Two phase 3 clinical trials begin enrollment for treatment of manic episodes associated with bipolar I disorder.
Otsuka Pharmaceutical Co., and Lundbeck announced patient enrollment in 2 phase 3 global clinical trials evaluating brexpiprazole for the treatment of patients with manic episodes associated with bipolar I disorder.
The trials are to evaluate the efficacy of brexpiprazole in patients with bipolar I disorder who experience an acute manic episode with or without mixed features, requiring hospitalization. Mixed features indicate that at least 3 symptoms of depression must accompany the episode.
"Bipolar I disorder is a highly recurrent and chronic mental illness," Ruth Duffy, PhD, Medical Director for Neuroscience, Otsuka Pharmaceutical Development & Commercialization, Inc., told MD Magazine. "As with any neuropsychiatric condition, it can be challenging to treat, which is why we are interested in studying the efficacy and safety of brexipiprazole in this patient population. We are committed to helping patients reach their treatment goals through developing and delivering medicines targeting neuropsychiatric disorders.”
The primary endpoint of the double-blind, randomized trials is the mean change from baseline to day 21 in the Young-Mania Rating Scale (YMRS) total score. The score is a widely used clinician rating scale that assess mania symptoms based on a patient’s subjective reports of their condition and clinical observations made during interviews.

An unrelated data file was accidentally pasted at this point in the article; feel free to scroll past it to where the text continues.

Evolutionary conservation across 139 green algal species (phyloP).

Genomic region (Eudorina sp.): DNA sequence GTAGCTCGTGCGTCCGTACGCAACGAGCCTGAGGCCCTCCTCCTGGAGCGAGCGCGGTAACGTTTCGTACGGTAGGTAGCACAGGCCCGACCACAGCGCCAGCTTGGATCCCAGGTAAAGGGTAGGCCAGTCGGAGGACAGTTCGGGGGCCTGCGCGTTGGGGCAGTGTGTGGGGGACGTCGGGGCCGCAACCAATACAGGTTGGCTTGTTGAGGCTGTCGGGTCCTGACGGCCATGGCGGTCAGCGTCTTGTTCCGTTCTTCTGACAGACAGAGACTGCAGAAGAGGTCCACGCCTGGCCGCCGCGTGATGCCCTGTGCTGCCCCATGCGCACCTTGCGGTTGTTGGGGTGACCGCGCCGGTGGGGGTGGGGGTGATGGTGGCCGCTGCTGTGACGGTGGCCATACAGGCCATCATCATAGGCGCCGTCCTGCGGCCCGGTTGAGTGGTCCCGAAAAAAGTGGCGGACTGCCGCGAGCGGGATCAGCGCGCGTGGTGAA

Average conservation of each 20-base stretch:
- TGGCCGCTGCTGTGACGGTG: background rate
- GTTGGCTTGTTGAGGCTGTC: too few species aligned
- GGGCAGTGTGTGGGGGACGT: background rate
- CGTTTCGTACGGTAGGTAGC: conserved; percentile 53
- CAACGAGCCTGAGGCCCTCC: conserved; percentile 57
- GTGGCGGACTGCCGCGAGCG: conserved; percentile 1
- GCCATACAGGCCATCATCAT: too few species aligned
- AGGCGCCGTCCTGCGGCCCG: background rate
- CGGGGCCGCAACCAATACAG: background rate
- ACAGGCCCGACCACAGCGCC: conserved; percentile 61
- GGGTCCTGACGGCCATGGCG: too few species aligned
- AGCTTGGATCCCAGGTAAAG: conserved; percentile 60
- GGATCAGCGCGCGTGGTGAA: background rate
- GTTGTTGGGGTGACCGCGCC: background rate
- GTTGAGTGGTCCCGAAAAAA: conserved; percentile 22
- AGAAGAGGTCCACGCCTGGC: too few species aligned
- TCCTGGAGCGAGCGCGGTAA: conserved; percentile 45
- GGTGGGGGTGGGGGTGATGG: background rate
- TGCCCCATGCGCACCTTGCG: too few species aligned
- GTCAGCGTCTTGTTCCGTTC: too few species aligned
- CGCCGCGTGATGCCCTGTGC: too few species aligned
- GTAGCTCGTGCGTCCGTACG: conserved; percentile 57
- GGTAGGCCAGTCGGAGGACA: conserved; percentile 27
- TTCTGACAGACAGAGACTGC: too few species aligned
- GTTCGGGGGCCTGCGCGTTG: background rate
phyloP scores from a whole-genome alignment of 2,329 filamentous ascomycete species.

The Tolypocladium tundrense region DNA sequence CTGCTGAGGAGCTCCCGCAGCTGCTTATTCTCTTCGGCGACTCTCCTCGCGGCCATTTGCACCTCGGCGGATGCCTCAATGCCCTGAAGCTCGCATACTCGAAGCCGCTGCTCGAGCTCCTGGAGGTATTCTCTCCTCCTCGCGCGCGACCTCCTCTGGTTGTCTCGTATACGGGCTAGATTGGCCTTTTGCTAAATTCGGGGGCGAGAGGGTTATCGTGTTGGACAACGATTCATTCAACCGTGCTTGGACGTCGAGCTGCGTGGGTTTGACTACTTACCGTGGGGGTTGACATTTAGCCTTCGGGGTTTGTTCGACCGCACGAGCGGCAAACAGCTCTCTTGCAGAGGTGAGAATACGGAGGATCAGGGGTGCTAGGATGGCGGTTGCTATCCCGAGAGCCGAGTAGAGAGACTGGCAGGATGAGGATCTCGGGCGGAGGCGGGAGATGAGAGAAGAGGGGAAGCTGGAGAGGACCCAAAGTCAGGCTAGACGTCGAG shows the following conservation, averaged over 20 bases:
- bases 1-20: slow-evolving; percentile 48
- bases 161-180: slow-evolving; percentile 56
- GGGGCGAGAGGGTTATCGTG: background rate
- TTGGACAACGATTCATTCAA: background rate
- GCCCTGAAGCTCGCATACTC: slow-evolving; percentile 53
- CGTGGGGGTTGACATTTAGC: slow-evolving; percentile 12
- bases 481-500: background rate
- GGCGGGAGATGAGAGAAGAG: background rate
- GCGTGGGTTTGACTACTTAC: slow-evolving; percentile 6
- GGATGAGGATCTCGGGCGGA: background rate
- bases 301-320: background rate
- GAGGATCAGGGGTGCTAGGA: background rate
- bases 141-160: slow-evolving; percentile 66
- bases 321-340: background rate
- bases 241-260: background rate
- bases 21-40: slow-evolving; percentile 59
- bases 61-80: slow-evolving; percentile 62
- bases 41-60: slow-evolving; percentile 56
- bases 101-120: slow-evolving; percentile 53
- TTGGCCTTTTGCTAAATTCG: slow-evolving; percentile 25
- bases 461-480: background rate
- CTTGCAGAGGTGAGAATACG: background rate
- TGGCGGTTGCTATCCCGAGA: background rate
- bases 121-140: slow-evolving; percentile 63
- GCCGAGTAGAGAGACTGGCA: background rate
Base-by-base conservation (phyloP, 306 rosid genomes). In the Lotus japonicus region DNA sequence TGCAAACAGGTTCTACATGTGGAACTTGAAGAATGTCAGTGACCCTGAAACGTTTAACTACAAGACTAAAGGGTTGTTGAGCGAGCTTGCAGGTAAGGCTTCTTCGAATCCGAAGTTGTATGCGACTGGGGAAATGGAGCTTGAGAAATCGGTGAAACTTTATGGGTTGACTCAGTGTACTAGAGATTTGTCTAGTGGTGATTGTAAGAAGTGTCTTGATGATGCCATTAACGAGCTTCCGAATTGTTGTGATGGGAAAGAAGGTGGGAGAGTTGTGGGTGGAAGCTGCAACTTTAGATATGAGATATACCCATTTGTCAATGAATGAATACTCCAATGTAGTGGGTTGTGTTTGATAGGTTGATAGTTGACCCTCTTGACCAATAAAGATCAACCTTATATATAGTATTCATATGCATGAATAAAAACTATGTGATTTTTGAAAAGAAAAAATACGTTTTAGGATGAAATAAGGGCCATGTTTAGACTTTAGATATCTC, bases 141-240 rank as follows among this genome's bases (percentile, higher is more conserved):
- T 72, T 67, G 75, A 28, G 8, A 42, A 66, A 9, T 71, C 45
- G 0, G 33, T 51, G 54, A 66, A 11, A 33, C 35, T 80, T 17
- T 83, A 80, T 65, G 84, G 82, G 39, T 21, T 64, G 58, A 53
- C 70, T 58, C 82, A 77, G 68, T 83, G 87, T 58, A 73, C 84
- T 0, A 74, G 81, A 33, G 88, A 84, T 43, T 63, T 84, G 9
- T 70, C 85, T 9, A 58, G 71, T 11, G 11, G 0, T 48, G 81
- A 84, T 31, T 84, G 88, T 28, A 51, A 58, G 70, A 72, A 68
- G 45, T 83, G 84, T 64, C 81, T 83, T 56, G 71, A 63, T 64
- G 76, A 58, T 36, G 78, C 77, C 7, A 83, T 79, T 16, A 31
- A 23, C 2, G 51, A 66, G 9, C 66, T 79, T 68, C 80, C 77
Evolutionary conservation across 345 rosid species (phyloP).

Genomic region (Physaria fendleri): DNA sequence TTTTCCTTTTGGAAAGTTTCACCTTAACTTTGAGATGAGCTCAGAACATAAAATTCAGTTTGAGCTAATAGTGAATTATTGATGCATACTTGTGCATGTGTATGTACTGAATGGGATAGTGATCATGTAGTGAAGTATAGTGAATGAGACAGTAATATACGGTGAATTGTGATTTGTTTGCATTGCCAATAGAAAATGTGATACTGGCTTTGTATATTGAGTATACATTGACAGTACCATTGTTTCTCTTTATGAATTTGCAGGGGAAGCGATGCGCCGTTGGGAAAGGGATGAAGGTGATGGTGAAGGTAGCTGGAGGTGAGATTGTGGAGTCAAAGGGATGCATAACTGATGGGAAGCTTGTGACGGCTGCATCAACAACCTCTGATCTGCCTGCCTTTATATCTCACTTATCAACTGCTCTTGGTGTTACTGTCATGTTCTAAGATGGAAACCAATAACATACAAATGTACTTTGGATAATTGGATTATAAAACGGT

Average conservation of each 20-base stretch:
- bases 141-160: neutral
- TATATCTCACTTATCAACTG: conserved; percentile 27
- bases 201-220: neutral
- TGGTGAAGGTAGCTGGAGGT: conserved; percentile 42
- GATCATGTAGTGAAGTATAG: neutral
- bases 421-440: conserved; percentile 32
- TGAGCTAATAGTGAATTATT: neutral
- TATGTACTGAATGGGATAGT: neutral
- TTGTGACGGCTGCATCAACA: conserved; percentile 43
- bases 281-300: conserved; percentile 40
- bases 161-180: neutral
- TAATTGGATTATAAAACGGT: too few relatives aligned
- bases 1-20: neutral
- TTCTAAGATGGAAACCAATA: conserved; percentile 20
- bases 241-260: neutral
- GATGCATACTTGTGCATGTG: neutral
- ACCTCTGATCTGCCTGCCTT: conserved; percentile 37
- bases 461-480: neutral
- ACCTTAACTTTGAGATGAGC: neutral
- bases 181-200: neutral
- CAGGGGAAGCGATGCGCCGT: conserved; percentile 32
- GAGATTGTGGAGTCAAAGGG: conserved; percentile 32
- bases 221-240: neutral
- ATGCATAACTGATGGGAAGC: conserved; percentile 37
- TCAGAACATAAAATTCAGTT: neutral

Key secondary endpoints include the change from baseline to day 21 in Clinical Global Impression — Bipolar (CGI BP) severity-of-illness score in mania, as well as monitoring of the safety and tolerability.
While the mechanism of action is unknown, the efficacy of brexpiprazole may be mediated through a combination of partial agonist activity at serotonin 5-HT1A and dopamine D2 receptors, and antagonist activity at serotonin 5-HT2A receptors. It exhibits high affinity for these receptors, along with noradrenaline alpha 1B/2C receptors.
In July 2015, brexpiprazole was approved by the US Food and Drug Administration for treatment of patients with schizophrenia, and as an adjunctive treatment for patients with Major Depressive Disorder (MDD). This year, Health Canada approved brexpiprazole for schizophrenia in February, while the Australian Department of Health granted approval for the same indication in May.
In an exclusive interview with MD Magazine, Duffy discusses a study conducted on patients with schizophrenia who responded well in the acute study to brexpiprazole, and then moved over to a long-term maintenance study. The safety study focused on the length of remission and found that over a year of treatment, close to 35% of patients who started out acutely ill, met the criteria for sustained remission past at least 6 months while using brexpiprazole.
“There’s always a need to provide patients with another option that may help them maintain their symptomology and keep it under control, and also help them move forward in their lives and potentially have a sustained response over time that may help improve their long-term outcomes,” Duffy said. “Brexpiprazole provides that option for those patients.”
This year, Health Canada approved brexpiprazole for schizophrenia in February, while the Australian Department of Health granted approval for the same indication in May.
Brexpiprazole is currently distributed and marketed under the brand name Rexulti in the US, Canada and Australia.
A press release was made available.